The binary response model allows the regressand Y to take the value 0 or 1. One then calculates on the basis of the regressors X1,,Xh-1 that have realizations x1,,xh-1 the probability that the realization of Y will be y=1 at the measurement point xi=(yi1,,xih-1) as: pi =P(y=1|x=xi) 1-pi =P(y=0|x=xi) is then the probability that y=0 The multi-response model allows regressands Y to take =1,,q realizations. Then let y=(y1,,yq) be a q-dimensional binary random vector where the entry y =1 if Y takes the realization y= else y=0 q Also let =1 y=1. Further denote the probability for observing y= at the observation point xi=(yi1,,xih-1) by pi: pi =P(y=|x=xi)=P(y=1|x=xi) | where =1qpi=1 For ni measurements at the point xi one will observe y= ni() times. Then the sample result can be written as: n1(1),,n1(q),n2(1),,n2(q),, nm(1),,nm(q) and: =1qni()=ni. The corresponding likelihood function can be given as:

The unknown probabilities pi are given as functions of the observation point xi conditional on unknown paramaters. These parameters are estimated by maximizing the likelihood function w.r.t. these parameters. The conditional logit model gives: pi1 =1/[1+k=2qexp(k0+j=1h-1kjxij)] =1/[1+k=2qexp(1,xi)k] pi =1/[1+k=2qexp(k0+j=1h-1kjxij)] =1/[1+k=2qexp(1,xi)k] For every realization of a different parameter vector =(0,, h-1) is allowed and L is maximized with respect to the parameter vectors 2,,q.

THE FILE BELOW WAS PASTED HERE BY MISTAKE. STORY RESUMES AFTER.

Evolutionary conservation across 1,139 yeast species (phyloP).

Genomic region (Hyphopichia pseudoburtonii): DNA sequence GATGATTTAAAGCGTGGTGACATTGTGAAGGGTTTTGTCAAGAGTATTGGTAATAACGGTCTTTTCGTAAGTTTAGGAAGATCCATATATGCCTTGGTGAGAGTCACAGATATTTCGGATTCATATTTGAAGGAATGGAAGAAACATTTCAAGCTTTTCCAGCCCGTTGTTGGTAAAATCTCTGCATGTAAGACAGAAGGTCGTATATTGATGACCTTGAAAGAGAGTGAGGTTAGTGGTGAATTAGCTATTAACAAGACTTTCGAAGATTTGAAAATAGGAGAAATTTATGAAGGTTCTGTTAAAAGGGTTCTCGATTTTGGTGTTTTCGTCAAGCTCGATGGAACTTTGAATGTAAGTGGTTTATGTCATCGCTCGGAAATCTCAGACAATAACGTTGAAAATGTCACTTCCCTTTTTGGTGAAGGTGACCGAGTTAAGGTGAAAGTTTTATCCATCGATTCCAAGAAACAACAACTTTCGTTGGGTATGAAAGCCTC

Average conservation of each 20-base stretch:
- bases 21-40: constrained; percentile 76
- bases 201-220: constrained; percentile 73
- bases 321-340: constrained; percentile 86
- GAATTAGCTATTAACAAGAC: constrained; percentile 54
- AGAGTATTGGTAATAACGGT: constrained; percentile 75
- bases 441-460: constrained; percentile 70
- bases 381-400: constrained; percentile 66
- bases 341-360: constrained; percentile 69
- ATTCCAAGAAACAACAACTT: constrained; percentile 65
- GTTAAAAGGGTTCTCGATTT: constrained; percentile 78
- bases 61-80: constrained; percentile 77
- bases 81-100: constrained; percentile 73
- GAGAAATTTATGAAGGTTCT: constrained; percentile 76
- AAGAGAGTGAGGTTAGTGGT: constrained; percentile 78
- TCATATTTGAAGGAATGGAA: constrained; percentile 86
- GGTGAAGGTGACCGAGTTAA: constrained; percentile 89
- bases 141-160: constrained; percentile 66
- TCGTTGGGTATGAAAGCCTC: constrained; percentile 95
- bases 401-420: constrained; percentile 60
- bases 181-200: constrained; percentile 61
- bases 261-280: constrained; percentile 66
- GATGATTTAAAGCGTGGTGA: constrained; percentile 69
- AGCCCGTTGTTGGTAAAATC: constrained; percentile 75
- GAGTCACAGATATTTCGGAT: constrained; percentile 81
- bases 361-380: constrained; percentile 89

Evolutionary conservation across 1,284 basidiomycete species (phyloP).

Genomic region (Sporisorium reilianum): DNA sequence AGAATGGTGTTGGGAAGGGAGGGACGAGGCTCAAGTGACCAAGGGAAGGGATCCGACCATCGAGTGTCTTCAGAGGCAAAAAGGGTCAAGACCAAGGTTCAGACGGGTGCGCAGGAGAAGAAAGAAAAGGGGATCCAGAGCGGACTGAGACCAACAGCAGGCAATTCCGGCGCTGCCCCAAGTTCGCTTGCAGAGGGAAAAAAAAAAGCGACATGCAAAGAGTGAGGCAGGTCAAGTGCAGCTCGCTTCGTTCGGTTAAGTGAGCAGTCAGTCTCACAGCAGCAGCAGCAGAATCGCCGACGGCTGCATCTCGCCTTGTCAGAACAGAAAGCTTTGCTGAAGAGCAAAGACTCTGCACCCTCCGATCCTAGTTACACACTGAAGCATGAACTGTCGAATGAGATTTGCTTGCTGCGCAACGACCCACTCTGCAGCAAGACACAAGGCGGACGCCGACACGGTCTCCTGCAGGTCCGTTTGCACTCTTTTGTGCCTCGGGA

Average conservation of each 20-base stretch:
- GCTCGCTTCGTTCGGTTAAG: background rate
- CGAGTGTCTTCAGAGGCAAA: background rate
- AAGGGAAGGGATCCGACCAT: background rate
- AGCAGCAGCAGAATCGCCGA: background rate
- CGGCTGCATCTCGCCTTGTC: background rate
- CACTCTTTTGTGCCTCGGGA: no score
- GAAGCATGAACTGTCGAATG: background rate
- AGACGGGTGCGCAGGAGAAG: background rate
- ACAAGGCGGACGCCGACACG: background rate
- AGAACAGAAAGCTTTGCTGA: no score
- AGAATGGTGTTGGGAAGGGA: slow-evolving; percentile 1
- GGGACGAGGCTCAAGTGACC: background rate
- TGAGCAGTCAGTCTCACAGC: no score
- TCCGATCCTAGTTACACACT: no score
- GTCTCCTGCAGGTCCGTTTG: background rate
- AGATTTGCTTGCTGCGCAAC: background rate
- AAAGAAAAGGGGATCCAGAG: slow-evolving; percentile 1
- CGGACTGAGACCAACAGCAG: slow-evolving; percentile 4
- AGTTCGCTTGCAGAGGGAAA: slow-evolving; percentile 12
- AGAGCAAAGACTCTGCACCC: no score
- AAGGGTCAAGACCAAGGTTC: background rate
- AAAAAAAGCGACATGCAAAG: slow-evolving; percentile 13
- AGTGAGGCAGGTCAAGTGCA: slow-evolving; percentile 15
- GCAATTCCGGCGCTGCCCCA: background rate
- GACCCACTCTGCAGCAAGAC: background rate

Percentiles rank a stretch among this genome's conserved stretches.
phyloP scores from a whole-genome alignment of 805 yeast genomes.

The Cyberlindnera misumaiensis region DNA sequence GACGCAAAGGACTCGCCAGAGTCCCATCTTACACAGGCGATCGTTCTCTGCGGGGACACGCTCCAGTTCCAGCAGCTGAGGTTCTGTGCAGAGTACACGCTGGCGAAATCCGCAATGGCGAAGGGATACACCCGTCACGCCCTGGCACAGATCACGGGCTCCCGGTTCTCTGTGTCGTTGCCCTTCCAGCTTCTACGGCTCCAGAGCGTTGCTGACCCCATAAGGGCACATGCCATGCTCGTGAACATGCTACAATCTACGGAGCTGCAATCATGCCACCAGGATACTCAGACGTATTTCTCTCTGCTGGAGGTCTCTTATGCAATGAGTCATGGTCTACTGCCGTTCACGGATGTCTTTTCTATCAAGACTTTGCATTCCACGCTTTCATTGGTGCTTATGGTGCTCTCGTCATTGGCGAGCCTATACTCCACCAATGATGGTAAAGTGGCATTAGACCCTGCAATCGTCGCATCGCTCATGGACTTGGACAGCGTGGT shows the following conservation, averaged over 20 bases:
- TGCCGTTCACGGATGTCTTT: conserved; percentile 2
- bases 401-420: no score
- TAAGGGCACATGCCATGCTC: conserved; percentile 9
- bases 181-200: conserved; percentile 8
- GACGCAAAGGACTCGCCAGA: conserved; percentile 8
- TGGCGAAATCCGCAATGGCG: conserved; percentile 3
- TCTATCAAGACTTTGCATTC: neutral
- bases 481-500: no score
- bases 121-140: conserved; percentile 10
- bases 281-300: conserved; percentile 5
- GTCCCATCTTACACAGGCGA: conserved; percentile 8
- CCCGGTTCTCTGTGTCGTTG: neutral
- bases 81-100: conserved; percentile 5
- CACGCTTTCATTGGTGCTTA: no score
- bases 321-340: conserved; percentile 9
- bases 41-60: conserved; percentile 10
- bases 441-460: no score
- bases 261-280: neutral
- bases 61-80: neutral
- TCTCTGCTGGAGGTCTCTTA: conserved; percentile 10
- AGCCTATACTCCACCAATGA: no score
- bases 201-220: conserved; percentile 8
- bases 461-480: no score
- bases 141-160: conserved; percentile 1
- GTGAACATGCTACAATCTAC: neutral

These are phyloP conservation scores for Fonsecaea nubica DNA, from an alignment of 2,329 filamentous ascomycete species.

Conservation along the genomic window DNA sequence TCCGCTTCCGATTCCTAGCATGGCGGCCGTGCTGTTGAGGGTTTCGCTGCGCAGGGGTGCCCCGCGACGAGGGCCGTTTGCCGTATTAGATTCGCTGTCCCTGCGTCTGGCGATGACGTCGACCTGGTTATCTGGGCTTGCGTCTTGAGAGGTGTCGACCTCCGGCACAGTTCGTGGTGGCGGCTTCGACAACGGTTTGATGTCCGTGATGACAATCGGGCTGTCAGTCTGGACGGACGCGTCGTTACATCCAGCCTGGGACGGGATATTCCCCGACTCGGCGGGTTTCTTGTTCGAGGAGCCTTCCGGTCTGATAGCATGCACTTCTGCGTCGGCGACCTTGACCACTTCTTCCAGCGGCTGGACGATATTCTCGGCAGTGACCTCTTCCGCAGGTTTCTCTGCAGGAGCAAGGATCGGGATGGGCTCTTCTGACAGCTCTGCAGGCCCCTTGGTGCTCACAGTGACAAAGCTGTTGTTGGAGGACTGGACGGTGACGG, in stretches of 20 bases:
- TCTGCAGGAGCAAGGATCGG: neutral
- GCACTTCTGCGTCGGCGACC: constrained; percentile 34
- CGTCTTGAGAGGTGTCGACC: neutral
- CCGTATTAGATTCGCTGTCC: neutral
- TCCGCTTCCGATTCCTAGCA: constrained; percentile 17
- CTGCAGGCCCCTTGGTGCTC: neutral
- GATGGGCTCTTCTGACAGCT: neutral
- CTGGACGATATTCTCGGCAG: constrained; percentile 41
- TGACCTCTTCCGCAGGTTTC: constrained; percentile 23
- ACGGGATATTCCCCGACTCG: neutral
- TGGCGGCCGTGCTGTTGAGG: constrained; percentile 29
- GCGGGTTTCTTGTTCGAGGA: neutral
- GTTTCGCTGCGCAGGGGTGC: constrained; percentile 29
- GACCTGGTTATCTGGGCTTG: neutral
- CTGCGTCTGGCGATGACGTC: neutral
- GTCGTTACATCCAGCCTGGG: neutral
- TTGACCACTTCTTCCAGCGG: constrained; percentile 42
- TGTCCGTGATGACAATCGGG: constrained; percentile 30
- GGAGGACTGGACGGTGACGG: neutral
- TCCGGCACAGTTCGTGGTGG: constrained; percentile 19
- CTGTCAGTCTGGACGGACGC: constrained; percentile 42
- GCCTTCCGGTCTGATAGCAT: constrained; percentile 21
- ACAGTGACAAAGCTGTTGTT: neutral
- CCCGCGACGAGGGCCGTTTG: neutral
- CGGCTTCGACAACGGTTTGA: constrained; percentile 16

7.4 Relationship between discreet regression and discriminant analysis


Question: How to use discreet regression to classify a new object that is characterized by the observations x*=(x1*,xh-1*) of the regressors (x1,, xh-1) into one of the classes Y. If for the binary response model the probability for observing y=1 at x =x* has been estimated as: P =G(0+j=1h-1jxj) Then one can use 0,5 as the cutoff point and estimate for some new object: y^ =1 if p^=G(0^+j=1h-1j^xj*) >0,5 =0 else An alternative formulation can be given by: y^Fisher=n(0)/n(y^=1) if 0^+j=1h-1j^xj* >0,5-n(1)/n =-n(1)/n(y^=0) else These results correspond exactly with the linear probability model with LS estimators. If there are no residuals then probit and Logit models give identical results. One can relate this binary response estimation to Fishers linear discriminant function: x(0) =( x1(0),, xh-1(0)) Peter P. Robejsek FernUniversitt Hagen, 2011 33